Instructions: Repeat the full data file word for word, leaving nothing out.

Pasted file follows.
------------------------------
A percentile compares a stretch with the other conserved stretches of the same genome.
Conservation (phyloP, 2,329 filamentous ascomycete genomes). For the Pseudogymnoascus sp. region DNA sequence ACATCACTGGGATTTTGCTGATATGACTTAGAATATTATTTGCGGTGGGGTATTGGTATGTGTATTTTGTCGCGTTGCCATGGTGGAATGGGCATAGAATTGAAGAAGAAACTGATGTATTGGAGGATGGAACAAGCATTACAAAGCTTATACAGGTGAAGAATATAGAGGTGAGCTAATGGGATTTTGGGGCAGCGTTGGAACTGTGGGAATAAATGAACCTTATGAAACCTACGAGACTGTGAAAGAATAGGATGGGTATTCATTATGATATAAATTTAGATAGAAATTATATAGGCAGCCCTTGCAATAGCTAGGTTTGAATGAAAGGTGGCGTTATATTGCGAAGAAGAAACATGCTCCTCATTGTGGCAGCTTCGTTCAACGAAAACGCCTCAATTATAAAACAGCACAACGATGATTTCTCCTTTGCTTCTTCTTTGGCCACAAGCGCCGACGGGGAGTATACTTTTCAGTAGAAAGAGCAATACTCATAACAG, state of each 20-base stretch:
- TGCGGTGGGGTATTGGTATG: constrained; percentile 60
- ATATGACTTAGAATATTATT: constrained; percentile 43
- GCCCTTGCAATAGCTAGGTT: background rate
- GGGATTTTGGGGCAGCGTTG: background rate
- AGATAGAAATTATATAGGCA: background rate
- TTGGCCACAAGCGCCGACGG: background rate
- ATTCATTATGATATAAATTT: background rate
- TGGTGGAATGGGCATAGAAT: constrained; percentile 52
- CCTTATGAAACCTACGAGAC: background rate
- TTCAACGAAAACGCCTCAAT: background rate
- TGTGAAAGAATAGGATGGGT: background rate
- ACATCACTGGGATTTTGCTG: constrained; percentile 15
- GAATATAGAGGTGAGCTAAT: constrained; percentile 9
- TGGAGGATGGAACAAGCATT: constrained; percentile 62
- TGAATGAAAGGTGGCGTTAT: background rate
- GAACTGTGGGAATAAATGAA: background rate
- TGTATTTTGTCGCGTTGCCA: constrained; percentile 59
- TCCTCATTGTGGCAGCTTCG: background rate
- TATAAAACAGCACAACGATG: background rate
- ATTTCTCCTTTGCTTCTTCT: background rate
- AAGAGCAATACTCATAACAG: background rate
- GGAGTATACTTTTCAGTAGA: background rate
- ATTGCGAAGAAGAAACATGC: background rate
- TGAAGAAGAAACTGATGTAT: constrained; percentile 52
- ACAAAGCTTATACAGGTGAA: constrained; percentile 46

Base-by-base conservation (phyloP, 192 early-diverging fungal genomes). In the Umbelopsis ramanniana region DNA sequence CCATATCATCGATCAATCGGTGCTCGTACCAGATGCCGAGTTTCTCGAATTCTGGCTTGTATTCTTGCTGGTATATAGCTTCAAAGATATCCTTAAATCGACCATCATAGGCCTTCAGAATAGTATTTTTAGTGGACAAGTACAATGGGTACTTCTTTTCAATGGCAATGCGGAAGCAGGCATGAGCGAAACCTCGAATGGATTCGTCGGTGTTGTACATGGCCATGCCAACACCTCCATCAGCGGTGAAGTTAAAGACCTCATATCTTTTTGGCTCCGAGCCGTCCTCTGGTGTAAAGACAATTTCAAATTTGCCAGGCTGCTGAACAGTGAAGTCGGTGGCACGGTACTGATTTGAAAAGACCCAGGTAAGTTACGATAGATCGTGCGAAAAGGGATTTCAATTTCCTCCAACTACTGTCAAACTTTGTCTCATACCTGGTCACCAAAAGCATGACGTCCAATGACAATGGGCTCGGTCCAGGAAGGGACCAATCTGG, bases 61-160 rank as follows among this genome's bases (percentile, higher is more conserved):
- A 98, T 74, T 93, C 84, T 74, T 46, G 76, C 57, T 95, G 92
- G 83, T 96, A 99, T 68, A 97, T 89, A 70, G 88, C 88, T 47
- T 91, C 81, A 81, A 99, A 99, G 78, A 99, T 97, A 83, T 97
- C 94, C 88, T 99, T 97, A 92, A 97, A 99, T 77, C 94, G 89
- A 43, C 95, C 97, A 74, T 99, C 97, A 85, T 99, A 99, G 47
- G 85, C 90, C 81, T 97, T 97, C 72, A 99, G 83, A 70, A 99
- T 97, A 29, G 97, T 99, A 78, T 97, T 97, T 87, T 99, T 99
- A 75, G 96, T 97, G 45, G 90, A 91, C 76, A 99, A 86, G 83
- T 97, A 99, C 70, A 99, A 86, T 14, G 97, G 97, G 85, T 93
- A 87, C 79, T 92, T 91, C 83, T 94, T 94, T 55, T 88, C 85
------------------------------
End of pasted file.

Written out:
A percentile compares a stretch with the other conserved stretches of the same genome.
Conservation (phyloP, 2,329 filamentous ascomycete genomes). For the Pseudogymnoascus sp. region DNA sequence ACATCACTGGGATTTTGCTGATATGACTTAGAATATTATTTGCGGTGGGGTATTGGTATGTGTATTTTGTCGCGTTGCCATGGTGGAATGGGCATAGAATTGAAGAAGAAACTGATGTATTGGAGGATGGAACAAGCATTACAAAGCTTATACAGGTGAAGAATATAGAGGTGAGCTAATGGGATTTTGGGGCAGCGTTGGAACTGTGGGAATAAATGAACCTTATGAAACCTACGAGACTGTGAAAGAATAGGATGGGTATTCATTATGATATAAATTTAGATAGAAATTATATAGGCAGCCCTTGCAATAGCTAGGTTTGAATGAAAGGTGGCGTTATATTGCGAAGAAGAAACATGCTCCTCATTGTGGCAGCTTCGTTCAACGAAAACGCCTCAATTATAAAACAGCACAACGATGATTTCTCCTTTGCTTCTTCTTTGGCCACAAGCGCCGACGGGGAGTATACTTTTCAGTAGAAAGAGCAATACTCATAACAG, state of each 20-base stretch:
- TGCGGTGGGGTATTGGTATG: constrained; percentile 60
- ATATGACTTAGAATATTATT: constrained; percentile 43
- GCCCTTGCAATAGCTAGGTT: background rate
- GGGATTTTGGGGCAGCGTTG: background rate
- AGATAGAAATTATATAGGCA: background rate
- TTGGCCACAAGCGCCGACGG: background rate
- ATTCATTATGATATAAATTT: background rate
- TGGTGGAATGGGCATAGAAT: constrained; percentile 52
- CCTTATGAAACCTACGAGAC: background rate
- TTCAACGAAAACGCCTCAAT: background rate
- TGTGAAAGAATAGGATGGGT: background rate
- ACATCACTGGGATTTTGCTG: constrained; percentile 15
- GAATATAGAGGTGAGCTAAT: constrained; percentile 9
- TGGAGGATGGAACAAGCATT: constrained; percentile 62
- TGAATGAAAGGTGGCGTTAT: background rate
- GAACTGTGGGAATAAATGAA: background rate
- TGTATTTTGTCGCGTTGCCA: constrained; percentile 59
- TCCTCATTGTGGCAGCTTCG: background rate
- TATAAAACAGCACAACGATG: background rate
- ATTTCTCCTTTGCTTCTTCT: background rate
- AAGAGCAATACTCATAACAG: background rate
- GGAGTATACTTTTCAGTAGA: background rate
- ATTGCGAAGAAGAAACATGC: background rate
- TGAAGAAGAAACTGATGTAT: constrained; percentile 52
- ACAAAGCTTATACAGGTGAA: constrained; percentile 46

Base-by-base conservation (phyloP, 192 early-diverging fungal genomes). In the Umbelopsis ramanniana region DNA sequence CCATATCATCGATCAATCGGTGCTCGTACCAGATGCCGAGTTTCTCGAATTCTGGCTTGTATTCTTGCTGGTATATAGCTTCAAAGATATCCTTAAATCGACCATCATAGGCCTTCAGAATAGTATTTTTAGTGGACAAGTACAATGGGTACTTCTTTTCAATGGCAATGCGGAAGCAGGCATGAGCGAAACCTCGAATGGATTCGTCGGTGTTGTACATGGCCATGCCAACACCTCCATCAGCGGTGAAGTTAAAGACCTCATATCTTTTTGGCTCCGAGCCGTCCTCTGGTGTAAAGACAATTTCAAATTTGCCAGGCTGCTGAACAGTGAAGTCGGTGGCACGGTACTGATTTGAAAAGACCCAGGTAAGTTACGATAGATCGTGCGAAAAGGGATTTCAATTTCCTCCAACTACTGTCAAACTTTGTCTCATACCTGGTCACCAAAAGCATGACGTCCAATGACAATGGGCTCGGTCCAGGAAGGGACCAATCTGG, bases 61-160 rank as follows among this genome's bases (percentile, higher is more conserved):
- A 98, T 74, T 93, C 84, T 74, T 46, G 76, C 57, T 95, G 92
- G 83, T 96, A 99, T 68, A 97, T 89, A 70, G 88, C 88, T 47
- T 91, C 81, A 81, A 99, A 99, G 78, A 99, T 97, A 83, T 97
- C 94, C 88, T 99, T 97, A 92, A 97, A 99, T 77, C 94, G 89
- A 43, C 95, C 97, A 74, T 99, C 97, A 85, T 99, A 99, G 47
- G 85, C 90, C 81, T 97, T 97, C 72, A 99, G 83, A 70, A 99
- T 97, A 29, G 97, T 99, A 78, T 97, T 97, T 87, T 99, T 99
- A 75, G 96, T 97, G 45, G 90, A 91, C 76, A 99, A 86, G 83
- T 97, A 99, C 70, A 99, A 86, T 14, G 97, G 97, G 85, T 93
- A 87, C 79, T 92, T 91, C 83, T 94, T 94, T 55, T 88, C 85